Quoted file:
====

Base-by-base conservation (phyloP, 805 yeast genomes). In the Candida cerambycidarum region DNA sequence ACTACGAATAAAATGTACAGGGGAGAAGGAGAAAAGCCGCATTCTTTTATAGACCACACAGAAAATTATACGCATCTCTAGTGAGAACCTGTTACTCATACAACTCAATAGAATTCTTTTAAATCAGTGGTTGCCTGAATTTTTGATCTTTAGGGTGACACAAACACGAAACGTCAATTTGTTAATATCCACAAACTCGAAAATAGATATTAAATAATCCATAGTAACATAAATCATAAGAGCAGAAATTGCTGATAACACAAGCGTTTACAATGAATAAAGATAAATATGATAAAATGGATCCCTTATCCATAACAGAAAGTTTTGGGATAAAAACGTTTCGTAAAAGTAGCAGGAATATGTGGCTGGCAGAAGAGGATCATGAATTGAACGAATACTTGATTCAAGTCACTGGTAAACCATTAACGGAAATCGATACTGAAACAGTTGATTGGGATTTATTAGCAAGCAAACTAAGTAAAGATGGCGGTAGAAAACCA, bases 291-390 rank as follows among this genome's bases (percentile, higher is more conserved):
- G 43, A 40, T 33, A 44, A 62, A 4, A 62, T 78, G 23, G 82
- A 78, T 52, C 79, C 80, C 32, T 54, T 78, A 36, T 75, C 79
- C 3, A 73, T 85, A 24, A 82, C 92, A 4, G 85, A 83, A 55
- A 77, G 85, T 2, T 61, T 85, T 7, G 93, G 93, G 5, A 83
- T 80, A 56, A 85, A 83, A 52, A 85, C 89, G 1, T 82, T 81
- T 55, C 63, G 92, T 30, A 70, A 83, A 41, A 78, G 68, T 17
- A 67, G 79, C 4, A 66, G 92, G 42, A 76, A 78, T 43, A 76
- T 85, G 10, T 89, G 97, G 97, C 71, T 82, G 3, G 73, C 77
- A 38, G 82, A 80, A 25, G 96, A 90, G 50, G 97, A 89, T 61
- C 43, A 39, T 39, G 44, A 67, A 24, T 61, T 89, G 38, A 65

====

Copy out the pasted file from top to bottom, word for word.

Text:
Base-by-base conservation (phyloP, 805 yeast genomes). In the Candida cerambycidarum region DNA sequence ACTACGAATAAAATGTACAGGGGAGAAGGAGAAAAGCCGCATTCTTTTATAGACCACACAGAAAATTATACGCATCTCTAGTGAGAACCTGTTACTCATACAACTCAATAGAATTCTTTTAAATCAGTGGTTGCCTGAATTTTTGATCTTTAGGGTGACACAAACACGAAACGTCAATTTGTTAATATCCACAAACTCGAAAATAGATATTAAATAATCCATAGTAACATAAATCATAAGAGCAGAAATTGCTGATAACACAAGCGTTTACAATGAATAAAGATAAATATGATAAAATGGATCCCTTATCCATAACAGAAAGTTTTGGGATAAAAACGTTTCGTAAAAGTAGCAGGAATATGTGGCTGGCAGAAGAGGATCATGAATTGAACGAATACTTGATTCAAGTCACTGGTAAACCATTAACGGAAATCGATACTGAAACAGTTGATTGGGATTTATTAGCAAGCAAACTAAGTAAAGATGGCGGTAGAAAACCA, bases 291-390 rank as follows among this genome's bases (percentile, higher is more conserved):
- G 43, A 40, T 33, A 44, A 62, A 4, A 62, T 78, G 23, G 82
- A 78, T 52, C 79, C 80, C 32, T 54, T 78, A 36, T 75, C 79
- C 3, A 73, T 85, A 24, A 82, C 92, A 4, G 85, A 83, A 55
- A 77, G 85, T 2, T 61, T 85, T 7, G 93, G 93, G 5, A 83
- T 80, A 56, A 85, A 83, A 52, A 85, C 89, G 1, T 82, T 81
- T 55, C 63, G 92, T 30, A 70, A 83, A 41, A 78, G 68, T 17
- A 67, G 79, C 4, A 66, G 92, G 42, A 76, A 78, T 43, A 76
- T 85, G 10, T 89, G 97, G 97, C 71, T 82, G 3, G 73, C 77
- A 38, G 82, A 80, A 25, G 96, A 90, G 50, G 97, A 89, T 61
- C 43, A 39, T 39, G 44, A 67, A 24, T 61, T 89, G 38, A 65